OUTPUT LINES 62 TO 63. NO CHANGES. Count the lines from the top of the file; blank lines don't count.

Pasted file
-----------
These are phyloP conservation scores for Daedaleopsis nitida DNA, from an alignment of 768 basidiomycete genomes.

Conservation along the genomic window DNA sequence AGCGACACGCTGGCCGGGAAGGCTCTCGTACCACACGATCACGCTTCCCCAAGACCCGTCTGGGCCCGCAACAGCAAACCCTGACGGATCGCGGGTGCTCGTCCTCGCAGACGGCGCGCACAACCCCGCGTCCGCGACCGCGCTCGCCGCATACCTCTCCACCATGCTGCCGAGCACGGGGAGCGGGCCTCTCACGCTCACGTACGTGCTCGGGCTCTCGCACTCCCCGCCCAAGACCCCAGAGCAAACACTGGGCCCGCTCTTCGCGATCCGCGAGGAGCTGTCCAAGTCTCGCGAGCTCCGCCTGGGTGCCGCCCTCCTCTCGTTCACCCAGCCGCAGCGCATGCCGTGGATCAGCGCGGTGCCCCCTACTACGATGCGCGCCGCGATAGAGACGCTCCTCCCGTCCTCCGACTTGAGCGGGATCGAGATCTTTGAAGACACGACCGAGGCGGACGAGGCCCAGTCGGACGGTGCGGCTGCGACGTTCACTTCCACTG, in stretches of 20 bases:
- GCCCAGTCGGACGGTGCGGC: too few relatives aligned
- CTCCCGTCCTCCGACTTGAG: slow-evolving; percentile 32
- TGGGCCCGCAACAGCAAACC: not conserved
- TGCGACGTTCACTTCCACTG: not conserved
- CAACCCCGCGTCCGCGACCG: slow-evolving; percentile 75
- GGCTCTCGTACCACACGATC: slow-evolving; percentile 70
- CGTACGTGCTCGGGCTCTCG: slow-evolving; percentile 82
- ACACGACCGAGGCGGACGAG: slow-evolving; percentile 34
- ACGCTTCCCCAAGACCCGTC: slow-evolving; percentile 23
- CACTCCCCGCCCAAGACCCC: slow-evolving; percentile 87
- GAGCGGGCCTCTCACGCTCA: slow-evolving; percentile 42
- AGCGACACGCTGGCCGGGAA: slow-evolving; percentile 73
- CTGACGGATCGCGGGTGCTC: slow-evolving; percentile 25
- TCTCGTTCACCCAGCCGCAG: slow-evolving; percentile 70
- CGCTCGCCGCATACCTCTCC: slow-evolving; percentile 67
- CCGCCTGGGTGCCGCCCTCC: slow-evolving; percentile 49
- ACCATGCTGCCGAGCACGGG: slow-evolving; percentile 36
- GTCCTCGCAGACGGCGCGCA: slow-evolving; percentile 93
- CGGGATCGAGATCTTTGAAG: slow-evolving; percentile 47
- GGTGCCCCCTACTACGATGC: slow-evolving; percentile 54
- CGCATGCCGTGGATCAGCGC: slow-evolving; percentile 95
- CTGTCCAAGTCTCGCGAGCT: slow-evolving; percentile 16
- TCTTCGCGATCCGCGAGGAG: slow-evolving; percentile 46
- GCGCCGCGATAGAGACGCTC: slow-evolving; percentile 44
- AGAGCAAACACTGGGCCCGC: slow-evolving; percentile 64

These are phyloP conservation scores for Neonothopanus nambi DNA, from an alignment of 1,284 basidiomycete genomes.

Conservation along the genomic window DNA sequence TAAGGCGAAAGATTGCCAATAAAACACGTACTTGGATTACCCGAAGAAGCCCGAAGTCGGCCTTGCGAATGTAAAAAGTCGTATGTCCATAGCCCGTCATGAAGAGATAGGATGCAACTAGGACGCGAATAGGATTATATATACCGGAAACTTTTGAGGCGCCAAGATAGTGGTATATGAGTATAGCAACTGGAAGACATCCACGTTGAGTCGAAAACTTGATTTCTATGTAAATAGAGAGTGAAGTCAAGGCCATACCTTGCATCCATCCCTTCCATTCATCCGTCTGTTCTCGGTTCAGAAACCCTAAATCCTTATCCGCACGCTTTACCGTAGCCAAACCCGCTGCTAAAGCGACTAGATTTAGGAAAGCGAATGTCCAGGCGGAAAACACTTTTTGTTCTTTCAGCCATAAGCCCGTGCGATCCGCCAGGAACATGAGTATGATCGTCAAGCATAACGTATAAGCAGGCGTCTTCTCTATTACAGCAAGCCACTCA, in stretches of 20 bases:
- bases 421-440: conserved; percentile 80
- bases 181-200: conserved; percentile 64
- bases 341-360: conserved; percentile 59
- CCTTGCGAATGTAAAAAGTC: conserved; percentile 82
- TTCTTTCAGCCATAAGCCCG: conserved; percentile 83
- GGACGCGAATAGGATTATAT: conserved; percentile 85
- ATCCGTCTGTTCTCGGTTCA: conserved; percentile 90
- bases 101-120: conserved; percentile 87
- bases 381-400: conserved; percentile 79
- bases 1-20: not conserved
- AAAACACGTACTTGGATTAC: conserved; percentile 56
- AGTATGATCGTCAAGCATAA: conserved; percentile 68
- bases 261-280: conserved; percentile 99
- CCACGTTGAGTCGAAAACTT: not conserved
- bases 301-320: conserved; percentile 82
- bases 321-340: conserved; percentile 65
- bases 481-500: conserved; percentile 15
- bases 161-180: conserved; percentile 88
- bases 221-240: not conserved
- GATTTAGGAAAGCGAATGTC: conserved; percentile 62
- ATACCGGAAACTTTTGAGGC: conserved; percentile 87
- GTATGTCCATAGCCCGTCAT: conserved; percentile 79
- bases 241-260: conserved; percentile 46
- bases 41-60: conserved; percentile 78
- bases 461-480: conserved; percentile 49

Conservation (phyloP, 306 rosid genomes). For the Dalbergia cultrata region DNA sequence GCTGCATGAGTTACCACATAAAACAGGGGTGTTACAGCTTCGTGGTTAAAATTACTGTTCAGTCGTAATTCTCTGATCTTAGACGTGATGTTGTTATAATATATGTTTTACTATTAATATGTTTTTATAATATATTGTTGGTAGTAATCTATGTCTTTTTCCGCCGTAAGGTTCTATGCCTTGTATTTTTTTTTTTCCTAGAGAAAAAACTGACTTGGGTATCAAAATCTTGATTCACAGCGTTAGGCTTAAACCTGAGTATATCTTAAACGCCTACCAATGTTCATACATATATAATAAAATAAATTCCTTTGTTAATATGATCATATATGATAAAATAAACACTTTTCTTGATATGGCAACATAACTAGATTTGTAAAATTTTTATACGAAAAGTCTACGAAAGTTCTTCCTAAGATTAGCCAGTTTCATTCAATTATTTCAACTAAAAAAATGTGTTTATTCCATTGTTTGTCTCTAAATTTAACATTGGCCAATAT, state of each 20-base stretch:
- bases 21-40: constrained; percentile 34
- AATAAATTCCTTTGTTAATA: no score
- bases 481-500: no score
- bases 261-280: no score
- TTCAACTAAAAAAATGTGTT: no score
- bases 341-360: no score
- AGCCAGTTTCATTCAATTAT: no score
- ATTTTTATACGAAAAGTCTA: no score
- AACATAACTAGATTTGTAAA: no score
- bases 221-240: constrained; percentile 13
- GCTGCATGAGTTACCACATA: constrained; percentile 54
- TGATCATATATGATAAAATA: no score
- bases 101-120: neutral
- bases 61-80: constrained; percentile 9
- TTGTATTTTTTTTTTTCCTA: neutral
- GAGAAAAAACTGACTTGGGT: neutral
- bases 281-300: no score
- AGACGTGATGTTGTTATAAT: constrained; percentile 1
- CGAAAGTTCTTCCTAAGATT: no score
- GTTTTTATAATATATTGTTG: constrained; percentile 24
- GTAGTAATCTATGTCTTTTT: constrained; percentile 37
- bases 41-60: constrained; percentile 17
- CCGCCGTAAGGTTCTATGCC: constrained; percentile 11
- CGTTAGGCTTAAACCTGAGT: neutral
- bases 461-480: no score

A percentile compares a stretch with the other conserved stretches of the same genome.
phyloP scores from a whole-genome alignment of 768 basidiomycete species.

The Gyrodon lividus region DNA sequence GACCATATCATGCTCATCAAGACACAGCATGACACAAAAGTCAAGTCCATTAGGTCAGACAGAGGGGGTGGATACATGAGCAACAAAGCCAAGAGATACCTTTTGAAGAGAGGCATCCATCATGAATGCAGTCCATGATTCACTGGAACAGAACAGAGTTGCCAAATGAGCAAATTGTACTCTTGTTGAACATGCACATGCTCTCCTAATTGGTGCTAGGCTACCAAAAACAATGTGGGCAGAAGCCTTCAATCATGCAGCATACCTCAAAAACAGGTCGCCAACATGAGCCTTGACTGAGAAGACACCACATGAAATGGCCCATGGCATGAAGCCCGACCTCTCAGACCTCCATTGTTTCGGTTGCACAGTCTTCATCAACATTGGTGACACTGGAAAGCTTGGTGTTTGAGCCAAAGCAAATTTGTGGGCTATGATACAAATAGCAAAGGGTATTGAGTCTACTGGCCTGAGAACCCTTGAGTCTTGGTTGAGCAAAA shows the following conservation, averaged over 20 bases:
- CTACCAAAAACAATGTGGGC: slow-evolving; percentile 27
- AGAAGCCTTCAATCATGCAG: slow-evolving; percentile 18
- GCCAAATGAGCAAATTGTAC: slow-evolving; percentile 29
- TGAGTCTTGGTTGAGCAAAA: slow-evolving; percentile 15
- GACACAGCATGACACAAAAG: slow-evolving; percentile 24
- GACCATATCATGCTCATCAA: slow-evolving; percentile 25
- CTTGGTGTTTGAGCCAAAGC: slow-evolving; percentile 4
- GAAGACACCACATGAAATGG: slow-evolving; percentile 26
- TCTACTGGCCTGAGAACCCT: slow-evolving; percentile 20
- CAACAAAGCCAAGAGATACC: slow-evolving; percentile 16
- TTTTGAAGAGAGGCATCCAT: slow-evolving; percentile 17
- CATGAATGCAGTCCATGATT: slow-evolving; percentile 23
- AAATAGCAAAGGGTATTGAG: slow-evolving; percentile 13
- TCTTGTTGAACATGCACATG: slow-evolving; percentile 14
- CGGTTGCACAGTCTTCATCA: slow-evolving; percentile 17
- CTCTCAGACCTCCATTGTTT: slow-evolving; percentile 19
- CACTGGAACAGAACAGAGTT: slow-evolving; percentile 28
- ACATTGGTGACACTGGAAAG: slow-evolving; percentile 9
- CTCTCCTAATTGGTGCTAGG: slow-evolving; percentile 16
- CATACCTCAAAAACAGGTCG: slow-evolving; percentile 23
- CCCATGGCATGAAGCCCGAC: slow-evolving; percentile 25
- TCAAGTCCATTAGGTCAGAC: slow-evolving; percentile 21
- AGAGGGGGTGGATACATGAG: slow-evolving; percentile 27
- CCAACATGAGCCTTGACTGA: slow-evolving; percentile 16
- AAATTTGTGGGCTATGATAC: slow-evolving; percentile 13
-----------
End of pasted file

- AGCCAGTTTCATTCAATTAT: no score
- ATTTTTATACGAAAAGTCTA: no score